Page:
STATEHOUSE (Jan. 17, 2019) – State Rep. Jim Pressel’s (R-Rolling Prairie) legislation that would provide offenders the option of performing community service in lieu of paying court fees advanced to the Senate on Thursday.
Currently, a convicted person who does not pay their court fees by a specified date defaults on the money owed and can be sent to jail. Pressel’s legislation would enable a court to reduce some or all of the costs owed by a person convicted of a felony or misdemeanor through community service.
“Community service is a great payment alternative for offenders who will never afford their court fees,” Pressel said. “Not only would this legislation make it so that offenders who would never pay their fees give something back to society, but it could also help with the overcrowding of our jails.”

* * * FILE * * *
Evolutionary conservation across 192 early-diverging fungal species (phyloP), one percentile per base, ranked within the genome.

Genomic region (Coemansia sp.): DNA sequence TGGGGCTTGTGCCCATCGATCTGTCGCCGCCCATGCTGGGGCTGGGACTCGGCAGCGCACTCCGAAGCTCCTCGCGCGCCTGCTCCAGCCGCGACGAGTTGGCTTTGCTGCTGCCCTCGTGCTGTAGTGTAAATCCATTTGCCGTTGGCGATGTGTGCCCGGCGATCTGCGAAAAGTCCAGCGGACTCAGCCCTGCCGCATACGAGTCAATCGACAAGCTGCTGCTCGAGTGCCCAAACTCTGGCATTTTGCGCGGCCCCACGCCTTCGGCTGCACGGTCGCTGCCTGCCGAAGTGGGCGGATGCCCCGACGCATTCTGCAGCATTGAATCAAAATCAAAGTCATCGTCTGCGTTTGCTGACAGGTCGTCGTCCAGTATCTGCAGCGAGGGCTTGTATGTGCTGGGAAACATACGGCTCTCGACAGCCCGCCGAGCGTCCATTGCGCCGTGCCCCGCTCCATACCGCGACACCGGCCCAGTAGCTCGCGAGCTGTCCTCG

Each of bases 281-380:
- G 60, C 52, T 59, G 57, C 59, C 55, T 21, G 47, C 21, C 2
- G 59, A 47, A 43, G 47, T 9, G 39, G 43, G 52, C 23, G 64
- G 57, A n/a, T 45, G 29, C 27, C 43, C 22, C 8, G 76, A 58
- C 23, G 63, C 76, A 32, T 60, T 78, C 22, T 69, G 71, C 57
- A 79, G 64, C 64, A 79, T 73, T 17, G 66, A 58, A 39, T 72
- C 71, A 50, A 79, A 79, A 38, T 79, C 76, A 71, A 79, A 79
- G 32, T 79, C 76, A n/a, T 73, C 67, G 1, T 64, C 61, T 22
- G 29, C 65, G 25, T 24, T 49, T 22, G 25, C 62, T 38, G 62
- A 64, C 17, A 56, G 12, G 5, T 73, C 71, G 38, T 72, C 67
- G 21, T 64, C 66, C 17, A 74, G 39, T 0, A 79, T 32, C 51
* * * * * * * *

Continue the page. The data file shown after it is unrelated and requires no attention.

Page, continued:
Pressel said courts could determine the number of hours volunteered, multiply the hours by the state minimum wage, and subtract that figure from the total amount owed. He said this legislation would give offenders a chance to re-enter the community and workforce, rather than continuing a cycle of sentences at the expense of taxpayers.
State Rep. Jim Pressel (R-Rolling Prairie) represents House District 20,
which includes portions of LaPorte and Starke counties.
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CAPTION: State Rep. Jim Pressel (R-Rolling Prairie) on Thursday, Jan. 17, 2019, at the Statehouse presents his legislation providing offenders the option of performing community service in lieu of paying court fees. After a unanimous vote of support by House members, Pressel’s House Bill 1087 can now be considered by the Senate.